Last edited 20 Feb 2020

Management Information System

A management information system (MIS) supports management by pooling information from various sources, compiling it, manipulating it and presenting it legibly. It can give managers necessary information to help them make informed decisions. The ultimate aim of a MIS is to increase a business’s efficiency, productivity, profitability and so value.

Information gathered by an MIS can cover technology, people, relationships, processes, purchases, sales and so on and can be used to monitor the performance of a company, project or programme.

Typical uses for a MIS include:

Although today, MIS is generally a digital-based tool, MIS systems predate modern computer technology. The modern development of the MIS is closely linked to the development stages of the computer, spanning mainframe, PCs and client/servers to cloud computing. The use of add-on software can tailor the performance of an MIS to specific tasks.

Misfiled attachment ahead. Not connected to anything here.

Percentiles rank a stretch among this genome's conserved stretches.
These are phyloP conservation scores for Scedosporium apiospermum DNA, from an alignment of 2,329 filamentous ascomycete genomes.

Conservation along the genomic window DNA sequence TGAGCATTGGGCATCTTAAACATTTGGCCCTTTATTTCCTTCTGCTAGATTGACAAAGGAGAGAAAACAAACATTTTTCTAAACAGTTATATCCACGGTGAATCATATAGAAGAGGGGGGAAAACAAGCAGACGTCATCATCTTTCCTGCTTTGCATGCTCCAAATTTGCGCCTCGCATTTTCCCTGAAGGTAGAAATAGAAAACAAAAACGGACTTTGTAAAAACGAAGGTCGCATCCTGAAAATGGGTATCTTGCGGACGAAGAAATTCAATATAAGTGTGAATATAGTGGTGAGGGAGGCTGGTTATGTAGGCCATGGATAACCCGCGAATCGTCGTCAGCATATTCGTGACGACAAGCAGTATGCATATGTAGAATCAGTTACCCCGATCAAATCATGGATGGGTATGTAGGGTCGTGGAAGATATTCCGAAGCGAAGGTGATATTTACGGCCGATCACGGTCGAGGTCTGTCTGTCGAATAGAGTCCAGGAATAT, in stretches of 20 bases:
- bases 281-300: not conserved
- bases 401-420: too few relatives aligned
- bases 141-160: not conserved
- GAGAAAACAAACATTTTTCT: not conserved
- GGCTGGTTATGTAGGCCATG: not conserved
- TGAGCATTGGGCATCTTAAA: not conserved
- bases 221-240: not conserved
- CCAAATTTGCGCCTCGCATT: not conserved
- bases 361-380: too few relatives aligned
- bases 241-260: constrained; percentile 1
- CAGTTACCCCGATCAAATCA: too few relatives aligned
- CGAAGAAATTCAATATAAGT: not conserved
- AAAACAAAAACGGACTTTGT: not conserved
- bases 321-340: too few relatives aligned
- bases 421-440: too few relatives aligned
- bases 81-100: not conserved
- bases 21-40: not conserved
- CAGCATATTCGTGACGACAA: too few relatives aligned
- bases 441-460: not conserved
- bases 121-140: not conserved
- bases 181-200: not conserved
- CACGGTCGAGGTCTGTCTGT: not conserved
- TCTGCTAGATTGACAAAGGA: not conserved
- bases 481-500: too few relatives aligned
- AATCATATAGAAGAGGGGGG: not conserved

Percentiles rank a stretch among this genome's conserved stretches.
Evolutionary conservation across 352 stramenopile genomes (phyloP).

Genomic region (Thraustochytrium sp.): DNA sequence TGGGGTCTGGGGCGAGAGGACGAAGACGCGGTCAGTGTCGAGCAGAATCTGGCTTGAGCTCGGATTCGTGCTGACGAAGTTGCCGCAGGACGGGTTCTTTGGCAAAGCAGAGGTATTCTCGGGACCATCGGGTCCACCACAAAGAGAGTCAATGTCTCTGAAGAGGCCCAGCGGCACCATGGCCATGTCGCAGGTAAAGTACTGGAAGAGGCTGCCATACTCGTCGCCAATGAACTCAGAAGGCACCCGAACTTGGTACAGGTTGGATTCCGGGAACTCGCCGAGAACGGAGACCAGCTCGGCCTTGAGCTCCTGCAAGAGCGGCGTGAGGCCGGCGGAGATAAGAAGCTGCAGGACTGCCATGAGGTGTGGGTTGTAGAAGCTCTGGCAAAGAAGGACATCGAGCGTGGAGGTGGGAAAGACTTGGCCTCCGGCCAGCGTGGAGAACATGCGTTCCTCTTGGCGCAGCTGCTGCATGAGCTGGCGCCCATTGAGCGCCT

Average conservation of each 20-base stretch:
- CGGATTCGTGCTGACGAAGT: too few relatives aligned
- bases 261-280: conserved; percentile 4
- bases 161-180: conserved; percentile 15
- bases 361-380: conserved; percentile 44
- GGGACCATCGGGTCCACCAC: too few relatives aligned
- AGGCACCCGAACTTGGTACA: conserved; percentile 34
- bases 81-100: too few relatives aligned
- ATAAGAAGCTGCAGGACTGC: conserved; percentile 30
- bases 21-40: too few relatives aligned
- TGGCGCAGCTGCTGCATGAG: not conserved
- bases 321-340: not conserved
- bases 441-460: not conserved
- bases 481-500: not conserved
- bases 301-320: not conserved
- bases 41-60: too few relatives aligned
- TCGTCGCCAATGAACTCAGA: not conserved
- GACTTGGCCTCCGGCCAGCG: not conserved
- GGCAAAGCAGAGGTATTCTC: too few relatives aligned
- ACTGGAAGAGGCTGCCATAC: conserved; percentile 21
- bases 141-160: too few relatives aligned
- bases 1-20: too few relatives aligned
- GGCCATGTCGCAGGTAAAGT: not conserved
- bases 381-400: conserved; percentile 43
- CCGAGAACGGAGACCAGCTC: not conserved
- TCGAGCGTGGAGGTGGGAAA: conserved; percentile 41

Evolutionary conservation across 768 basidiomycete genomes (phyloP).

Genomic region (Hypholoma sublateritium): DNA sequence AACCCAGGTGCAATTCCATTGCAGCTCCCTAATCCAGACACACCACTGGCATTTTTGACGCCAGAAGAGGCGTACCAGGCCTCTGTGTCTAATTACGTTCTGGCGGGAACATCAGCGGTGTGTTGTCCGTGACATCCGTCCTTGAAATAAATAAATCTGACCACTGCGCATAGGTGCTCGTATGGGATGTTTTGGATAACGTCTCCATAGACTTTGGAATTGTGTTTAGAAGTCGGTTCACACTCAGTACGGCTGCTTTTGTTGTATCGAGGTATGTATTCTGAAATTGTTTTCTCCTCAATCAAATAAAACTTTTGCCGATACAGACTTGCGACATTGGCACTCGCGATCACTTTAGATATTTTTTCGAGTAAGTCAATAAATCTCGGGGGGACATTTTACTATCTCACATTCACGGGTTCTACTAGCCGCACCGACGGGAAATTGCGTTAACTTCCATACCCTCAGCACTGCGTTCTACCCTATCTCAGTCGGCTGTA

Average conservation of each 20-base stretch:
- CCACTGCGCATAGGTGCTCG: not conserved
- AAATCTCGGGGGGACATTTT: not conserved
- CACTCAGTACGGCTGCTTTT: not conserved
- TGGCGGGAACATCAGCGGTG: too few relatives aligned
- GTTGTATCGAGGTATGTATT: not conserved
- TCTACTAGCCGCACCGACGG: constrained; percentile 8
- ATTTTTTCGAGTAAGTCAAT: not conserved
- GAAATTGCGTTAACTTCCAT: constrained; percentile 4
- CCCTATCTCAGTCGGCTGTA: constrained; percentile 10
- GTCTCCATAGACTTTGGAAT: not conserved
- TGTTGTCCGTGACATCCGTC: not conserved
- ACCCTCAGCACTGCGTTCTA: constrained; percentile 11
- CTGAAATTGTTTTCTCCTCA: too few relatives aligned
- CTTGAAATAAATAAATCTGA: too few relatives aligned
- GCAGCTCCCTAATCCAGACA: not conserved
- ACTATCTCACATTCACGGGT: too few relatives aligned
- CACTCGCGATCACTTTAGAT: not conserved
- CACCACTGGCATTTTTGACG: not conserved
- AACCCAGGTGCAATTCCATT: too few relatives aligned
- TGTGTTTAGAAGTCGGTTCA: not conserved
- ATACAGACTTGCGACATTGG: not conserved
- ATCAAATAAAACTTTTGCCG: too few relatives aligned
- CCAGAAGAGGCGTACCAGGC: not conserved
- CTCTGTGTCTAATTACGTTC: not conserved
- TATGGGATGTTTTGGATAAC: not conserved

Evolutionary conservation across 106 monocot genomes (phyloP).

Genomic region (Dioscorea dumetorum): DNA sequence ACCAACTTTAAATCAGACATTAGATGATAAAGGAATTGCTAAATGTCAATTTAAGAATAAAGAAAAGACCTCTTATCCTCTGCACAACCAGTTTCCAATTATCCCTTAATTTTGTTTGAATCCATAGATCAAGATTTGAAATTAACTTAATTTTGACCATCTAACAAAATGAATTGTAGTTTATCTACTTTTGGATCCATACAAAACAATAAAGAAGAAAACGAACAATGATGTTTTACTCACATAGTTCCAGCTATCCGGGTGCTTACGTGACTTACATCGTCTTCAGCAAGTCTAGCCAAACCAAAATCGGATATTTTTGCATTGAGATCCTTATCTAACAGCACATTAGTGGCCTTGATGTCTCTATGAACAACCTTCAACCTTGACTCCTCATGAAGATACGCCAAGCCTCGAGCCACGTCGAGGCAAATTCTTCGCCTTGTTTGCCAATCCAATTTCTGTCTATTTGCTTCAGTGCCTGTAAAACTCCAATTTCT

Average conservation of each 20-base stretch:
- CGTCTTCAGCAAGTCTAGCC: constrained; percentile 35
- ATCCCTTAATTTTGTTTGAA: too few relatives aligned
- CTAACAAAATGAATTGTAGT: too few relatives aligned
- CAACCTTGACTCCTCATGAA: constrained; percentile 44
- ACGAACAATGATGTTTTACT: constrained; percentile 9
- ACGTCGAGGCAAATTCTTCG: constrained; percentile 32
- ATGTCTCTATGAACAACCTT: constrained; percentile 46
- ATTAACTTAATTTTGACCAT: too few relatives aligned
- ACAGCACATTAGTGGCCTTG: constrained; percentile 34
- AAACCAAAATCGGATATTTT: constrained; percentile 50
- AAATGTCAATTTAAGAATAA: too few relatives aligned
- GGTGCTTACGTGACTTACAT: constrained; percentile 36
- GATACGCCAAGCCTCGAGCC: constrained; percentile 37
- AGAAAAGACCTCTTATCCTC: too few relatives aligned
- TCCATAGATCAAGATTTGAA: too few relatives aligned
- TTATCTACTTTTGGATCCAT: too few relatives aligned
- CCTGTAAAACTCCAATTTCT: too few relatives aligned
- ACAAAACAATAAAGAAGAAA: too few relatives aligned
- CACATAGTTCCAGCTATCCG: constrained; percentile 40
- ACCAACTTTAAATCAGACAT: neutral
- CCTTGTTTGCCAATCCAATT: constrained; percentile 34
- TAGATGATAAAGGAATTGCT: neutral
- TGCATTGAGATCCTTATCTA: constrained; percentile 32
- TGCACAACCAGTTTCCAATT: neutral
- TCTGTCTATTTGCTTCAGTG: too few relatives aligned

Management information systems may be used by all levels of management. However, it usually falls to the chief information officer (CIO) and chief technical officer (CTO) (or equivalent) to decide which systems to implement.

Inputting information into an MIS need not just be reserved for higher management – non-management staff can also input data although they may not always have access to the reports that are subsequently compiled.

Common types of management information systems can include:

  • Executive information systems – facilitating and supporting senior decision making.
  • Decision support system – serving senior executives decision-making needs.
  • Marketing information systems – supporting marketing decision-making.
  • Human resource management systems – facilitating the management of people.
  • Transaction processing systems. – collecting, processing and storing daily transactions.

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